Anyway, we have one last chance to watch him tonight against a Florida team that features the best collection of college big men in recent memory: Joakim Noah, Al Horford and Chris Richard (my favorite sleeper for the 2007 draft). If there was ever a time for Oden to kick ass in a big game, tonight would be the night. Still, I just can't shake the feeling that we're headed for another spotty performance, followed by the usual round of excuses, then six weeks of everyone wondering whether Oden will turn pro, or why we should care that much in the first place. Would I be more excited if Kevin Durant was playing tonight? Yes. Yes I would.
Some other scattered thoughts heading into tonight's NCAA title game:
1. Like everyone else, I was disappointed with the quality of the Final Four games but blame bad luck over anything else: It's far too easy for a big college game to get sidetracked by foul trouble, which is why I continue to push for a change to the rules -- nobody can foul out until his sixth foul, but if he's called for that sixth foul, he's disqualified and the opposing team gets two shots plus the ball (like with an intentional foul). Problem solved.
2. I hope Thad Matta pops that zit before tonight's game.
3. Roy Hibbert is looming as the most divisive lottery pick this June -- some believe his lack of athletic ability makes him a backup center at best, while others see him as a potential All-Star. I'm closer to the latter camp because he reminds me a little of Rik Smits, who was unequivocally one of the most underappreciated players of the past 20 years.
Maybe Reggie Miller received the most attention on those contending Indiana teams in the mid-'90s, but Smits was their most valuable player -- he gave them a low-post offense and always commanded a double team, which opened the floor for Reggie. In his prime (a four-year stretch from '95 to '98), Smits averaged 18 points and 7 rebounds a game, shot 52 percent from the field and 78 percent from the free-throw line and shined during the '95 playoffs (averaging a 20-7 over 17 games and outplaying Ewing). Unfortunately, he couldn't crack an All-Star team until the tail end of his prime ('98) because Mourning, Ewing and Dikembe Mutombo were always blocking the way. But that Pacers team made three runs at the title ('94, '95 and '98) with Smits providing the entire low-post offense.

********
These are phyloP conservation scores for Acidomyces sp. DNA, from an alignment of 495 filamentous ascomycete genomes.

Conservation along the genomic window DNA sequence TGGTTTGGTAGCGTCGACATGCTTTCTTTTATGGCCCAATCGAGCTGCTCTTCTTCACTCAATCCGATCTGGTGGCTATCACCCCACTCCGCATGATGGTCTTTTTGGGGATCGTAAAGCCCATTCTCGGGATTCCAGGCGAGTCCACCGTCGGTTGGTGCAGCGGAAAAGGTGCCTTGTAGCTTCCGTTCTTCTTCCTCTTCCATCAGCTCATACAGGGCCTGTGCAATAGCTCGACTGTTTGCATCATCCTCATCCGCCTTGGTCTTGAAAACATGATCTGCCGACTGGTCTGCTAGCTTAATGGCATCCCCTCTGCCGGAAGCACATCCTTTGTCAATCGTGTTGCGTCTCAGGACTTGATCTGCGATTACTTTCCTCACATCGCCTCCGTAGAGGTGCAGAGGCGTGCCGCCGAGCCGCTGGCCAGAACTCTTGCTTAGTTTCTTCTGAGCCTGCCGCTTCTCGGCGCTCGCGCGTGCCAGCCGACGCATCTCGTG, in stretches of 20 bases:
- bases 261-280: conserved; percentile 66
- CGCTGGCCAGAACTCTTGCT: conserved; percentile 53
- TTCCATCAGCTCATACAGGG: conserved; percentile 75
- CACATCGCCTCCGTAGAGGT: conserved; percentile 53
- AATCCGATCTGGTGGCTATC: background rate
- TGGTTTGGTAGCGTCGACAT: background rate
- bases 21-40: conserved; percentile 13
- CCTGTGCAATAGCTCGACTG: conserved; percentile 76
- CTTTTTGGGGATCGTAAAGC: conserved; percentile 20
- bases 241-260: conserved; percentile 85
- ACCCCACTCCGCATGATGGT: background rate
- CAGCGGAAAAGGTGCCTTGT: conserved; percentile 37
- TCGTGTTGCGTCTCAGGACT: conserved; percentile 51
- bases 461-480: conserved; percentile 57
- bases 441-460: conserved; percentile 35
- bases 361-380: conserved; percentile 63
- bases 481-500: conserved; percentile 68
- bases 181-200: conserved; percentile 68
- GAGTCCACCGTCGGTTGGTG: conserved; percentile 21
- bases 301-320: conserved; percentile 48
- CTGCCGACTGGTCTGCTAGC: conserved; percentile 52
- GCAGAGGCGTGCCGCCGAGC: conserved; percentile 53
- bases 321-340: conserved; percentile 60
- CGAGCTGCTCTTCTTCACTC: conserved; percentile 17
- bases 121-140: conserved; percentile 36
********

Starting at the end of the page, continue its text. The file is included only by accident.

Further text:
And if that's not enough, he had a great nickname (The Dunking Dutchman), he kept the middle-part hairdo going for about eight years after it became taboo, he made one of the most underrated playoff game-winners ever (a buzzer-beater in the '95 playoffs against Orlando in a game in which the lead changed hands four times in the last 15 seconds), and he delighted NBA fans to no end when he shaved his head during the '98 playoffs (became the all-time answer to the trivia question, "Which NBA player looked the worst with a shaved head?").
Needless to say, I enjoyed the Smits Era and he's the center on my All-Underrated Team from the past 20 years, along with Tom Chambers, Detlef Schrempf, Nick Anderson and Mark Price, as well as Ricky Pierce and Eddie Johnson coming off the bench. (Note: Big Shot Brob would have been the starting power forward as recently as three years ago, but everyone appreciates him now so he's fairly rated.) Hibbert won't be as good offensively unless he can develop Smits' deadly 17-footer, but he's a better shotblocker and rebounder, as well as someone who could take advantage down low against smaller players in the pros. He's also a legitimate 7-foot-2, which gives him something in common with only 5-6 players in the NBA right now. I like him. He's a top-eight pick in my mind. Unquestionably.
4. As for teammate Jeff Green, I had him pencilled into my top six until Saturday's ghastly performance against OSU, when he reverted back to pre-February "maybe I'll let the game come to me instead of taking it over" mode. Bad move. Was he nervous? Was he intimidated by OSU's big guys? Impossible to say. But when somebody's major draft-day gimmick is, "I come through when it matters," and then he disappears in a Final Four game ... well, that's not good.
5. Did we ever figure out how Dick Vitale can endorse Pizza Hut and DiGiorno's at the same time? Isn't that like doing ads for Pepsi and Diet Coke?